1. This is an appeal from the judgment and decree of the Additional Judge of Dacca, dated the 26th June 1919,
2. On the 13th March 1912 Probate was granted of the Will of Sagar Chandra De, who died on the 1st Aswin 1318 (18th September 1211), leaving him surviving his mother, his childless widow, then a minor, a minor brother and one or two married sisters.
3. The proceedings were not contested; the Wilt was proved in common form and Probate was granted to the mother as executrix.
4. The decree appealed from revokes the Probate and directs the executrix, the appellant before us, to prove the Will in solemn form.
5. The petition for revocation was presented by the widow on the 18th November 1918, more than six years after the grant of Probate. The petition was signed on the widow's behalf by her father, Srish Chandra Dhar. The widow was 16 or 17 years old when her husband died and came of age in 1912 or 1913.
6. The Additional District Judge has found that, after her husband's death, the widow continued to live with her husband's relations in amity and has only recently gone to live with her father, who occupies a house opposite the testator's, in the same street. The suggestion contained in her petition that she was on bad terms with her mother-in-law is unfounded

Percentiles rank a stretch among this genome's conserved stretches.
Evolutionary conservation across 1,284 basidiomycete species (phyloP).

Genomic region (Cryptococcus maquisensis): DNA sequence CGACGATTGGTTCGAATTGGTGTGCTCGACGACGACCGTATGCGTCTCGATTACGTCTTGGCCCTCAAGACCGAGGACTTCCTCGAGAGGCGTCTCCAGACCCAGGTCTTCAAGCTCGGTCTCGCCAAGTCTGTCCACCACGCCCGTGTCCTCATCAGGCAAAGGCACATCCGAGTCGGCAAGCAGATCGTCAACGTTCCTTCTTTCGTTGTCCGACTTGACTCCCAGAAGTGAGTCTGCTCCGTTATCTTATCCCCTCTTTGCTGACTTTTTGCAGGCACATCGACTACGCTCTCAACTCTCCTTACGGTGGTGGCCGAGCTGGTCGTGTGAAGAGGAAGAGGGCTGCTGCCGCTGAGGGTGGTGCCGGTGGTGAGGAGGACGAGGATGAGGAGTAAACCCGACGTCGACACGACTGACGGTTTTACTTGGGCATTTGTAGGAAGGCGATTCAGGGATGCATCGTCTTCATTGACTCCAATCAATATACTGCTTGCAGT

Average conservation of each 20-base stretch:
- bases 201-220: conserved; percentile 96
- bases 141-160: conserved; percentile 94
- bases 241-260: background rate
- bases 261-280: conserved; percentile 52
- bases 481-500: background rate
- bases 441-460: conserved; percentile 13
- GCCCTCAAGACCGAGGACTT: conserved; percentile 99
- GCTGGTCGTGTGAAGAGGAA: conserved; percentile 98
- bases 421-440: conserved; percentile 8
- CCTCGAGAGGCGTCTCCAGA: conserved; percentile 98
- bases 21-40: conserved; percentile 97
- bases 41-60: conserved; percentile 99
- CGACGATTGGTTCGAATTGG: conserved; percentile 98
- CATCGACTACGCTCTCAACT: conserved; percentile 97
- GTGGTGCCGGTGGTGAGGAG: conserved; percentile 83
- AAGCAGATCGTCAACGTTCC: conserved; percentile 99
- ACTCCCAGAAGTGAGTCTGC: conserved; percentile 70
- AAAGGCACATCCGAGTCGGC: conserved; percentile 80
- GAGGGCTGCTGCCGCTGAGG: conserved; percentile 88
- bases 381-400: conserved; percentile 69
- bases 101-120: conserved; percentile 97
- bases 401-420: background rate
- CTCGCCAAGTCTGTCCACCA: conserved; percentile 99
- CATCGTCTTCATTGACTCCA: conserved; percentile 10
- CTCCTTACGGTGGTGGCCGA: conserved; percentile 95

7. As to the terms of the Will, no doubt the testator left the bulk of his property to his brother, but he bequeathed to his widow a lump sum of Eta. 1,000, and a monthly allowance of Rs. 5 for her maintenance. His estate was valued by the Collector at Rs. 6,595. He and his brother appear to have carried on a joint business as Poddars and to have inherited from their father, in equal moieties, a one-fourth share in holding No. 85 of khas mahal No. 8397 of the Dacca Collectorate, The rent due on account of the share was Rs. 2-1.